Unlike mass vaccination sites, we do not get told ahead of time when these deliveries will come and so clinics are often planned less than a week ahead.

Can I have my second dose early if I am going away/on holiday?

No. Vaccines will be given  in line with government guidance. They are most effective when given at 8 weeks.

I have lots of questions regarding the vaccine, can I discuss these when I come to the vaccine clinic?

The clinic is intended for receiving the vaccination only. Staff are able to advise you briefly regarding side effects and will ask you screening questions to ensure that you are safe to receive the vaccine.

If you have in-depth questions regarding your personal medical history and the vaccine, then you should discuss these with a healthcare professional at your registered practice prior to attending the vaccination clinic.

Patient information leaflets can be found here:

Astra Zeneca

Pfizer BioNtech

Pregnancy and the covid vaccine

Should I be worried about the risk of clots?

The MHRA is carrying out a detailed review of reports of an extremely rare blood clotting problem affecting a small number of people who have had the Oxford/Astra Zeneca vaccine. The problem can also happen in people who have not been vaccinated and it’s not yet clear why it affects some people. The COVID-19 vaccine can help stop you from getting seriously ill or dying from coronavirus.  For people aged 40 or over and those with other health conditions, the benefits of being vaccinated outweigh any risk of clotting problems. For people under 40 without other health conditions, it is currently advised that it is preferable to have another COVID-19 vaccine instead of the Oxford/AstraZeneca vaccine. Call 111 immediately if you get any of these symptoms starting from around 4 days to 4 weeks after being vaccinated:

  • a severe headache that is not relieved with painkillers or is getting worse
  • a headache that feels worse when you lie down or bend over
  • a headache that’s unusual for you and occurs with blurred vision, feeling or being sick, problems speaking, weakness, drowsiness or seizures (fits)
  • a rash that looks like small bruises or bleeding under the skin
  • shortness of breath, chest pain, leg swelling or persistent abdominal (tummy) pain
  • Information leaflet on risk of clots.
Find out more about COVID-19 vaccination and blood clotting on GOV.UK
I have a personal or family history of stroke. Should I have the Astra Zeneca vaccine?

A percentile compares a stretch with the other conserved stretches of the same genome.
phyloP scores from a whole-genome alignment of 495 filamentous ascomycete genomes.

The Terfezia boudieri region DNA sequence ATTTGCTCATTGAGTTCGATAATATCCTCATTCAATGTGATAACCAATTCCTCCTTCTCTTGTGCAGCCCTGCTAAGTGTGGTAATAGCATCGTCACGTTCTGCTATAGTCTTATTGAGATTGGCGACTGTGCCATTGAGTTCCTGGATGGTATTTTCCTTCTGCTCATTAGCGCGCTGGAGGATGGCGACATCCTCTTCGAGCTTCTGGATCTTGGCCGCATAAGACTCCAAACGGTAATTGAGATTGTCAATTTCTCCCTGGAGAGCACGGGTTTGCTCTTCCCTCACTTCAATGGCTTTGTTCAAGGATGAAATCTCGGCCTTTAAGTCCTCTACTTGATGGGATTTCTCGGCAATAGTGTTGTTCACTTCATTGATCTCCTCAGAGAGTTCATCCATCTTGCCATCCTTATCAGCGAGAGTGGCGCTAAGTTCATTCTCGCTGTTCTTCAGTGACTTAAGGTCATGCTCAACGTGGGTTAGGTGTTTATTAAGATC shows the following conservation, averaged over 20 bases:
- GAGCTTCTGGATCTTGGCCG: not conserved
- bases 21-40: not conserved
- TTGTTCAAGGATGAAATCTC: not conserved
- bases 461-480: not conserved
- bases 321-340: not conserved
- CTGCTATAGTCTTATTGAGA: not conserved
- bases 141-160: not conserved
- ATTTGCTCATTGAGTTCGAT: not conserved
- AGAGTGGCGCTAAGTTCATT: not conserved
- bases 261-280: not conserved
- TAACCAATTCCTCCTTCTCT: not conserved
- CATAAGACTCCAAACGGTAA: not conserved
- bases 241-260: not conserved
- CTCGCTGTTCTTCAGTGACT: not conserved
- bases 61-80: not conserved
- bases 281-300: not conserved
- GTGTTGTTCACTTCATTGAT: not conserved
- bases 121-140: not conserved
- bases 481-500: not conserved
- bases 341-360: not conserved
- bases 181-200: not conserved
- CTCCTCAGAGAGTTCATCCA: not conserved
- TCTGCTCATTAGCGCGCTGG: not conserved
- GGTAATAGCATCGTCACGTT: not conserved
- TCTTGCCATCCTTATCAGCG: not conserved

A personal or family history of stroke does not put you at higher risk of clots from the Astra Zeneca vaccine and you should take whatever vaccine you are offered at the earliest opportunity. More information can be read here

What side effects can I expect?

Like all medicines, vaccines can cause side effects. Most of these are mild and short term, and not everyone gets them.  Even if you do have symptoms after the first dose, you still need to have the second dose.

Although you may get some protection from the first dose, having the second dose will give you the best protection against the virus.

Very common side effects include:
• having a painful, heavy feeling and tenderness in the arm where you had your injection. This tends to be worst around 1-2 days after the vaccine.
• feeling tired
• headache
• general aches, or mild flu-like symptoms

These are the symptoms that we expect you to experience and indicate that your body is having an immune response to the vaccine.

Although feeling feverish is not uncommon for two to three days, a high temperature is unusual and may indicate you have COVID-19 or another infection.

An uncommon side effect is swelling of the glands. You can rest and take the normal dose of paracetamol (follow the advice in the packaging) to help make you feel better.

These symptoms normally last less than a week. If your symptoms seem to get worse or if you are concerned, contact the Surgery.  If you do seek advice from a doctor or nurse, make sure you tell them about your vaccination so that they can assess you properly.

You can also report suspected side effects of vaccines and medicines through the official Yellow Card scheme.
You can do this online by visiting the Coronavirus Yellow Card or by downloading the Yellow Card app.

Is there any reason I shouldn’t attend for the vaccine?

If you are currently unwell with a fever or any symptoms of Covid-19 then you should not attend for the vaccine and should delay until you are well.

If you have recently had Covid 19 then you should wait 28 days before receiving the vaccine.

If you have had an allergic reaction to any vaccine then you should volunteer this information on arrival at the vaccination centre.

If you have an allergy to Polyethylene glycol then you should not receive the Pfizer vacci

 

 

 

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    08:00 until 18:30